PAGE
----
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MWSS: Contracts with 2 firms void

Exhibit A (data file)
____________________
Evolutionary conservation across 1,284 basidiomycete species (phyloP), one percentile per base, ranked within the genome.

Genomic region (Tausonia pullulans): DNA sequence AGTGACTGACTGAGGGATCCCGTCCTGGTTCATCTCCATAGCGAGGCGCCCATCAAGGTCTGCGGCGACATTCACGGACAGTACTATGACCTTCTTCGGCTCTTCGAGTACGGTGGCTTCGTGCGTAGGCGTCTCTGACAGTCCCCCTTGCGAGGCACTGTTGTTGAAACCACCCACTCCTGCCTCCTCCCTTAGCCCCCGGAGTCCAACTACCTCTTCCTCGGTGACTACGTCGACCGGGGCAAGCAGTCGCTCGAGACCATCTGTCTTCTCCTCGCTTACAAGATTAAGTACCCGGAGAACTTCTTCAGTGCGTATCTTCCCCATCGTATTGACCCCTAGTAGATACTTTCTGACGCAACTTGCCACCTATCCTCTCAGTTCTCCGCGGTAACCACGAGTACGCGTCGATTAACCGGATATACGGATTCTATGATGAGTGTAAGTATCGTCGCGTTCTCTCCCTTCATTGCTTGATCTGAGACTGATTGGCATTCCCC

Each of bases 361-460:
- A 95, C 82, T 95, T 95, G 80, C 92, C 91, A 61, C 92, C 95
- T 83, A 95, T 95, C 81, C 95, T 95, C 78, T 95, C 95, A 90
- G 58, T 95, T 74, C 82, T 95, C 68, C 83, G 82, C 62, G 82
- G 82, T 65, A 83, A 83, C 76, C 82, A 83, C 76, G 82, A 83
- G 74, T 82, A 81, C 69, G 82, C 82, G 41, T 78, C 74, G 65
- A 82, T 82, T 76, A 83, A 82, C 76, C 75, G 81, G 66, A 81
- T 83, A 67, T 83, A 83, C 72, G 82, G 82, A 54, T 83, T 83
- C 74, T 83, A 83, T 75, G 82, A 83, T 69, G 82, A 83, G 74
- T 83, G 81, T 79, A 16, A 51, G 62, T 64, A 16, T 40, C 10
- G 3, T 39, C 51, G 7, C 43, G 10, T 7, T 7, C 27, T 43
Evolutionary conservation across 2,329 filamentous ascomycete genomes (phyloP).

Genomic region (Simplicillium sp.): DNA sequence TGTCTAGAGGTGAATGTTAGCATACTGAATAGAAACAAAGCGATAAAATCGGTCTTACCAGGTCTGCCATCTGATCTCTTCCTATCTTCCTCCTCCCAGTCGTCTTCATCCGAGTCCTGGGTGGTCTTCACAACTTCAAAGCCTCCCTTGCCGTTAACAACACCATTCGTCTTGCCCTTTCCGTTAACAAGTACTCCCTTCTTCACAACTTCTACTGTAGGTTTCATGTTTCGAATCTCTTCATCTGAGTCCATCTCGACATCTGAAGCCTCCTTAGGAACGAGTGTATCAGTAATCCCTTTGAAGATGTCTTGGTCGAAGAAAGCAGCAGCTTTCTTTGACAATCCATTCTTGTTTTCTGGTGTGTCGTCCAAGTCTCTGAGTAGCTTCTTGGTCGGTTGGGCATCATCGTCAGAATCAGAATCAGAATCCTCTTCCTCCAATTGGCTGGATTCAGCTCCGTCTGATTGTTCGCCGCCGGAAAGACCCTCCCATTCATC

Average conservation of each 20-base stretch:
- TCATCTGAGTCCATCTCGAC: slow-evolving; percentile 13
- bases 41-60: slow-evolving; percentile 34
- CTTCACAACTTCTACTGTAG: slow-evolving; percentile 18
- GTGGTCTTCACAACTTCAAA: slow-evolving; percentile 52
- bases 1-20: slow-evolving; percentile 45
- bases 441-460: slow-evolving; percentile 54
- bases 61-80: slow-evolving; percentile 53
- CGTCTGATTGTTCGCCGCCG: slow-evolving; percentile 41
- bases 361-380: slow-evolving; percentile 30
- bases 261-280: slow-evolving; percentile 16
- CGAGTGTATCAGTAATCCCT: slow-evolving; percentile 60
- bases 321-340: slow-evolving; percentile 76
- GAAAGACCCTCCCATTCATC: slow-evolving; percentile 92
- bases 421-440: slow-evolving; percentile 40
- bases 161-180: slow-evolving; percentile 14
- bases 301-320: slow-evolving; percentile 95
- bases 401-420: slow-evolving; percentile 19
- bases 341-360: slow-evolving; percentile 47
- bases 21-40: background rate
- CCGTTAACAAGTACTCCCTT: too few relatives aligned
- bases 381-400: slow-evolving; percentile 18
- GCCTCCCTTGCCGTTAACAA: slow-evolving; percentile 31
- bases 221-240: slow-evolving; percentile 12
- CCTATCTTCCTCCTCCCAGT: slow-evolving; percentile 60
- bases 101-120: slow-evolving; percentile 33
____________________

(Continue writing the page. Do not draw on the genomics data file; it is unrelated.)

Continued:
Cites SC rule on Meralco case disallowing pass-on taxes The Metropolitan Waterworks Sewerage System said Friday it would adopt the legal opinion of the Office of the Government Corporate Counsel, which declared as void the government’s contracts with two private concessionaires, citing as basis a Supreme Court ruling that disallowed public utilities from passing their income taxes to consumers. In 2003, the Supreme Court ordered the Manila Electric Co. to refund its customers some P30 billon in overcharges because it passed on its income taxes to consumers from 1994 to 2003. But the chief regulator of the MWSS Regulatory Office, Emmanuel Caparas, did not order a refund of the P15 billion collected by the Manila Water Co. and Maynilad Water Systems over the last five years, and vowed only to stop the pass-on charges in the next round of rate adjustments. Removing the pass-on tax charge would reduce the rates of Manila Water and Maynilad, which want to charge their customers P5.83 and P8.58 per cubic meter respectively. In a June 4 legal opinion, OGCC chief government counsel Raoul Creencia said the Supreme Court ruling on Meralco must apply to the water concessionaires. Creencia it was clear that the Meralco ruling “applies with the same force to the concessionaires who merely derive their authority from the MWSS and who do not have the power and authority to conduct waterworks and sewerage operations independently of the MWSS in such areas.” “MWSS could not have validly agreed in the concession agreements that income taxes paid by concessionaires could be recovered from its consumers, since doing so would be contrary to law (the Meralco ruling forming part of the law) and, therefore, void,” Creencia said. Caparas acknowledged the “absurdity” in the situation when its agents were allowed to pass on to consumers their income taxes when the MWSS, as their principal and as a public utility was barred from doing so. Two civil society groups, the Water for the People Network, led by Sonny Africa, and the Water for All Refund Movement headed by Rodolfo Javellana put pressure on President Benigno Aquino III to rescind what they called an “onerous concession agreement.” But the Palace has refused to comment on the issue pending the decision of the MWSS on the new round of increase being sought by the concessionaires. The two water companies immediately demanded that the MWSS-RO withdraw its June 7 ruling, insisting that the OGCC’s argument was flawed because the Meralco case cannot be applied to them as they were not “public utilities” but “mere agents and contractors.” The MWSS ruling, they said, was tantamount to a breach of contract and vowed to seek remedies through arbitration, the costs of which they would also pass on to consumers. Virgilio Rivera Jr., Manila Water corporate strategy and development director, invoked the legal maxim “stare decidis et non quieta movere” (follow past precedents and do not disturb what has been settled). But Caparas said allowing the two water firms to continue passing on their 30 percent corporate income taxes to consumers would put the concessionaires in “an elevated and privileged status” over their principal, the MWSS. “A spring cannot rise above its source,” Caparas said in a June 7 resolution, also signed by the four other officials of the executive committee of the MWSS-RO. “Even assuming for the sake of argument that they are mere agents, their being so would not take away their character as public utilities because their principal, MWSS, is a public utility,” Caparas said. He said the concessionaires derive their powers and obligations from a principal whose nature and operation is for public use. “With respect to the treatment of their income taxes where the concessionaires insist that they are mere agents and not public utilities, it is submitted that such would put them in an elevated and privileged status than that of their principal, i.e., their income taxes are considered part of their opex (operating expenses), which they can pass on to the consumers while their principal does not do so. Such an absurd situation would run contrary to the principle of agency where it is said that a spring cannot rise above the source,” Caparas said. Caparas convened a technical working group on April 7, 2011 to settle the dispute on whether or not the two firms were public utilities and found that they were indeed public utilities, reversing the rulings of working groups during previous administrations. Caparas’ June 7 resolution was based on the OGCC’s June 4 legal opinion. Rivera and Maynilad president Victorico Vargas insisted that the concession agreement was explicit in its intent that the concessionaires can pass on their income taxes and operating expenses to fully recover the cost over a period of 25 years or up to 2022. The concessionaires were able to secure an extension of the contract for another 15 years or up to 2037. “The MWSS is, by its charter, exempt from the payment of income taxes. The exempt status of MWSS makes the principles espoused by the Regulatory Office i.e., that the agent cannot rise above the principal, inapplicable. In fact, following the OGCC’s contention that concessionaires would be ‘bound by the same rules and laws applicable to their principal,’ MWCI could make the argument that it should not be paying income taxes as well,” Rivera said. Caparas cited the argument raised before the Supreme Court by the Energy Regulatory Board that “income tax should not be included in the computation of operating expenses of a public utility.” “Income tax, it should be stressed, is imposed on an individual or entity as a form of excise tax or a tax on the privilege of earning an income. In exchange for the protection extended by the state to the taxpayer, the government collects taxes as a source of revenue to finance its activities,” Caparas quoted the ERB argument, which was upheld by the Supreme Court, and which ordered the Meralco to refund its consumers. “The MWSS-RO fully concurs with the opinion of the OGCC. The MWSS-RO notes that allowing the concessionaires to recover the amount of income taxes they paid and, on top of that, giving them additional profit with the application of the appropriate discount rate would be grossly unjust to consumers, who actually paid for those income taxes,” Caparas said. “Allowing the concessionaires to pass on their income taxes to consumers is in effect giving the concessionaires a profit on an investment that they did not make,” Caparas said. Caparas also ordered the exclusion of the income taxes in the cash flows of the concessionaires. Vargas said the Caparas ruling was contrary to the terms of the concession agreement and would “undermine both the integrity and financial viability of the concession agreement as well as the viability of Maynilad’s operations.” “It is also important to point out that Maynilad was able to secure project financing on the basis of the terms of the concession agreement,” Vargas said. Reacting to the pass-on charges, Senator Francis Escudero said all monopolies must be placed under strict monitoring to curb their tendencies to abuse consumers. Escudero said one of the first items of the legislative agenda would be to look into the monopoly of the private water concessionaires. “We will investigate that once the Senate resumes. I intend to keep a watchful eye on all monopolies that, given their market dominance, have a natural tendency to abuse and take advantage of their consumers,” assured Escudero. With Macon Ramos-Araneta